1.6 Why Nonparametric Statistics?

The aim of statistical inference is to use data to infer an unknown quantity. In the game of inference, there is usually a trade-off between efficiency and generality, and this trade-off is controlled by the strength of assumptions that are made on the data generating process.

Parametric inference favors efficiency. Given a model (a strong assumption on the data generating process), parametric inference delivers a set of methods (point estimation, confidence intervals, hypothesis testing, etc) tailored for such model. All of these methods are the most efficient inferential procedures if the model matches the reality, in other words, if the data generating process truly satisfies the assumptions. Otherwise the methods may be inconsistent.

Nonparametric inference favors generality. Given a set of minimal and weak assumptions (e.g., certain smoothness of a density or existence of moments of a random variable), it provides inferential methods that are consistent for broad situations, in exchange for losing efficiency for small or moderate sample sizes. Broadly speaking, a statistical technique qualifies as “nonparametric” if it does not rely on parametric assumptions, these typically having a finite-dimensional nature.10

Hence, for any specific data generation process there is a parametric method that dominates its nonparametric counterpart in efficiency. But knowledge of the data generation process is rarely the case in practice. That is the appealing of a nonparametric method: it will perform adequately no matter what the data generation process is. For that reason, nonparametric methods are useful:

  1. When we have no clue on what could be a good parametric model.
  2. For creating goodness-of-fit tests employed to validate parametric models.

The following example aims to illustrate the first advantage, the most useful in practice.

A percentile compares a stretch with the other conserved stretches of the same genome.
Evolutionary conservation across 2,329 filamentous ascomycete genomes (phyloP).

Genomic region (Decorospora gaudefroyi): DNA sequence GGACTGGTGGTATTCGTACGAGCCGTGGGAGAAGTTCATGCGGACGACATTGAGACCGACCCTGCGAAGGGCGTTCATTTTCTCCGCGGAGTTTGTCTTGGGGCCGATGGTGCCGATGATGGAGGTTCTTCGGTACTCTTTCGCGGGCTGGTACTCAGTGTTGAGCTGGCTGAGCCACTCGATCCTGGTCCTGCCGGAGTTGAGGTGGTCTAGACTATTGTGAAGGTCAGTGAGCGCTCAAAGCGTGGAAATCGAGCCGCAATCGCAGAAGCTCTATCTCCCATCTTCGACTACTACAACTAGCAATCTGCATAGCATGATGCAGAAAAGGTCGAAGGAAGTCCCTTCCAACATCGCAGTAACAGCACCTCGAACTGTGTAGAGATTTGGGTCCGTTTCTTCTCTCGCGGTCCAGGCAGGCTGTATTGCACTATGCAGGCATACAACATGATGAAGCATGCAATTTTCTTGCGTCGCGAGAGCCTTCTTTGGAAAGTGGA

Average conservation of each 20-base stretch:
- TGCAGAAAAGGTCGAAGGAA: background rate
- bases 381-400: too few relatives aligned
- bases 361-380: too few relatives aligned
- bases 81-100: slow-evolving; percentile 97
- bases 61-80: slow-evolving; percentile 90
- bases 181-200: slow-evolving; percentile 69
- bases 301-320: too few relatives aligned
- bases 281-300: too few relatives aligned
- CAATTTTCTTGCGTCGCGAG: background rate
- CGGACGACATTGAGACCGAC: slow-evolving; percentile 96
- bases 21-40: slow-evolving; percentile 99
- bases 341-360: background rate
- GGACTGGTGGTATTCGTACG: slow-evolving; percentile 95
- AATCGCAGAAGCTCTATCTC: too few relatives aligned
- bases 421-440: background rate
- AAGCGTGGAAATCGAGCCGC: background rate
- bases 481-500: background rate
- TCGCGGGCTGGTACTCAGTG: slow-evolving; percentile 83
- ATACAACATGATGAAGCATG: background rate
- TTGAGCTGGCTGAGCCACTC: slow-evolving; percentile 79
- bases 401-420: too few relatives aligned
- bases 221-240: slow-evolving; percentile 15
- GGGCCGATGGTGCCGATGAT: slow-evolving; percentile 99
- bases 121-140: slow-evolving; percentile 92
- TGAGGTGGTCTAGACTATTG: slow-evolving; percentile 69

Example 1.7 Assume we have a sample \(X_1,\ldots,X_n\) from a random variable \(X\) and we want to estimate its distribution function \(F\). Without any assumption, we know that the ecdf in (1.1) is an estimate for \(F(x)=\mathbb{P}[X\leq x]\). It is indeed a nonparametric estimate for \(F\). Its expectation and variance are

\[\begin{align*} \mathbb{E}[F_n(x)]=F(x),\quad \mathbb{V}\mathrm{ar}[F_n(x)]=\frac{F(x)(1-F(x))}{n}. \end{align*}\]

From the squared bias and variance, we can get the MSE:

\[\begin{align*} \mathrm{MSE}[F_n(x)]=\frac{F(x)(1-F(x))}{n}. \end{align*}\]

Assume now that \(X\sim\mathrm{Exp}(\lambda)\). By maximum likelihood, it is possible to estimate \(\lambda\) as \(\hat \lambda_\mathrm{ML}={\bar X}^{-1}\). Then, we have the following estimate for \(F(x)\):

\[\begin{align} F(x;\hat\lambda_\mathrm{ML})=1-e^{-\hat\lambda_\mathrm{ML} x}. \tag{1.8} \end{align}\]

Obtaining the exact MSE for (1.8) is not so simple, even if it is easy to prove that \(\hat\lambda_\mathrm{ML}\sim \mathrm{IG}(\lambda^{-1},n)\). Approximations are possible using Exercise 1.2. However, the MSE can be easily approximated by Monte Carlo.

What happens when the data is generated from an \(\mathrm{Exp}(\lambda)\)? Then (1.8) uniformly dominates (1.1) in performance. But, even for small deviations from \(\mathrm{Exp}(\lambda)\) given by \(\Gamma(\lambda, p)\), \(p\neq 1\), the parametric estimator (1.8) shows major problems in terms of bias, while the performance of the noparametric estimator (1.1) is completely unaltered. The animation in Figure 1.4 illustrates precisely this behavior.

Figure 1.4: A simplified example of parametric and nonparametric estimation. The objective is to estimate the distribution function \(F\) of a random variable. The data is generated from a \(\Gamma(\lambda,p)\). The parametric method assumes that \(p=1\), that is, that the data comes from a \(\mathrm{Exp}(\lambda)\). The nonparametric method does not assume anything on the data generation process. The left plot shows the true distribution function and ten estimates of each method from samples of size \(n\). The right plot shows the MSE of each method on estimating \(F(x)\). Application also available here.

  1. For example, the exact two-sided \(t\)-test for the mean of a random variable \(X\), i.e., the test \(H_0:\mu=\mu_0\) vs. \(H_1:\mu\neq\mu_0\), assumes that \(X\sim\mathcal{N}(\mu,\sigma^2)\). This is an assumption indexed by the two parameters \((\mu,\sigma^2)\in\mathbb{R}\times\mathbb{R}^+\).↩︎